Ah... Well, at least the compensation was good. Shame about all those cheapo weddings for people in his Pastoral care, eh? You know, I've heard that there are a lot of industries that pay well if you're willing to compromise your ethics. Pardon me, I need to go be ill.
Regarding another couple, Yaccino states:
Both Amy and Raed are respectfully and culturally connected to their faith backgrounds, but neither lives out or embraces their faith actively. They are, however, in their own words “spiritual,” and very interested in living out life the way it is “supposed to be.” Isn’t it interesting how human nature takes a look around and notices that things are not the way God intended them to be!
Yes... I think Solomon touched on that in Ecclesiastes
. I'm pretty sure that Paul touched on it
Anyway, at the end of an incredibly interactive discussion, Raed said, “You know, I’ve always been curious and intrigued with the teachings of Jesus, but the whole Muslim/Christian thing never allowed me to go there.” Wow! Amy and Raed called me, a Christian pastor, to help them celebrate on one of the most important days of their lives. I can represent my faith in Jesus best, by serving them best.
Are we serving them well by performing a wedding? Is that really what a pastor (shepherd) is supposed to be about? I would think that serving them would be to lay out the message of Christ to them in love. That
is serving them! Confronting them with their need for redemption and reconciliation from a holy God, only made available to them through Christ... And then telling them, that though we do
love them, we can't condone starting a marriage steeped in unrepented sin. Offering to counsel them, talk to them, buy 'em a cup of coffee and ask/answer hard questions. That's loving.
Simply marrying them and patting them on the back with a smile isn't.
Here is my dream for you, my fellow Emergent Pastors: Will you reach out to couples in your area looking for help? Will you help them even if they might be “wrong answer” people? Isn’t this what it means to be ‘Missional’? George Barna said in his new book, Revolution, that people will increasingly look outside the church for any type of spiritual connection or interest. That is exactly what I have experienced!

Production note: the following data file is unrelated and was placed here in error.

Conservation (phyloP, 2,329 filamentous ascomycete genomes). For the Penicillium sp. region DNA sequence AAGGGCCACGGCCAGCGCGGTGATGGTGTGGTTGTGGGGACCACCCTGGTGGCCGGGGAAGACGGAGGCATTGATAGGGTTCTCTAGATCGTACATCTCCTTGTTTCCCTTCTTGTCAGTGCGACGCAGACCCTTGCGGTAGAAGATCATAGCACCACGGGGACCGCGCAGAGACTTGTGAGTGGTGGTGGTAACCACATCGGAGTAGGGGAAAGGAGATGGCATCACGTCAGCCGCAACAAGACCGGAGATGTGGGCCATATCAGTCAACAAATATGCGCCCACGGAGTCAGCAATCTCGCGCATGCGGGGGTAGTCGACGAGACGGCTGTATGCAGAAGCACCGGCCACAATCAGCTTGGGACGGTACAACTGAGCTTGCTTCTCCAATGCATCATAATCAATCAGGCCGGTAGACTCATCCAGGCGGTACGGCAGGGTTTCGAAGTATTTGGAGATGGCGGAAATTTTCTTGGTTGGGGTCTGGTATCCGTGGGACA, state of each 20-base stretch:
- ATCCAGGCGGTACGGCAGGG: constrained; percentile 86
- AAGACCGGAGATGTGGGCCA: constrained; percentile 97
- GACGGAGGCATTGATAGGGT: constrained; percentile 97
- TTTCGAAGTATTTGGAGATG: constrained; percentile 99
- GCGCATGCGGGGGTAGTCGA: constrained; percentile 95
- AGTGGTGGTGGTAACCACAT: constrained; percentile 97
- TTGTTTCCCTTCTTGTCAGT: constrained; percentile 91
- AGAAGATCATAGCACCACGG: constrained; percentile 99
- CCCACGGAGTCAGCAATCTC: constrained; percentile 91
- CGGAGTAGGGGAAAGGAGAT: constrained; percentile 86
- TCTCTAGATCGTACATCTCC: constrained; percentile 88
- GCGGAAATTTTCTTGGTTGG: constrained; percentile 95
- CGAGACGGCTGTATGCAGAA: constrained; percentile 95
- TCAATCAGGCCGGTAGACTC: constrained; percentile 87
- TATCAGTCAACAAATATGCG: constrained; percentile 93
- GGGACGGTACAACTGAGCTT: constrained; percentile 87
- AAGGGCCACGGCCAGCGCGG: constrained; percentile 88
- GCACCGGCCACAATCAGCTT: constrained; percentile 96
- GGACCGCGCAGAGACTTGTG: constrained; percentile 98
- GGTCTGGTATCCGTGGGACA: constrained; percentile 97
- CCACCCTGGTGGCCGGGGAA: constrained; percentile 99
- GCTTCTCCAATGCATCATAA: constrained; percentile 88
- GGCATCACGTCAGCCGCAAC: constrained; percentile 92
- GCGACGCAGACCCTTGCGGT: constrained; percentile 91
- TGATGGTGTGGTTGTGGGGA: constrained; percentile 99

I'm not surprised this is what he experienced. Though I'm saddened by it. Paul knew Timothy would experience it too. That's why he said: "For the time is coming when people will not endure soundteaching, but having itching ears they will accumulate for themselves teachers to suit their own passions, and will turn away from listening to the truth and wander off into myths. As for you, always be sober-minded, endure suffering, do the work of an evangelist, fulfill your ministry." (2 Timothy 4:3-5, ESV)
Amazing... Barna says they'll look outside the church for it. Yaccino seems to think they should be able to find it in the church as well. Does it strike anyone else that Paul exhorted Timothy to 'do the work of an evangelist'? Isn't that different than just being a Wedding Planner.
I don't mean to be crass, but if people want their wedding without strings attached we should let them have it. Elsewhere. Find a JOP, or a wedding chapel, or something... But don't redefine what we believe just to be nice. Let's be nice AND
I'm strongly looking at my missiology lately, for several reasons. And as someone considering ministry as a vocation, I do vow to 'reach out to couples', even the 'wrong answer people'. But reaching out to them means loving them as Christ loved them - communicating the reality of sin, the grace of God in Christ so they have the right
The world is in need of pastors who are willing to be Missional, authentic and empowered to serve without an agenda.
Bunk. They need
us to have an agenda! The question is what agenda do we bring? "For am I now seeking the approval of man, or of God? Or am I trying to please man? If I were still trying to please man, I would not be a servant of Christ." (Galatians 1:10, ESV)
I'll take my relationship with Christ over being a 'Friend of Emergent' any day.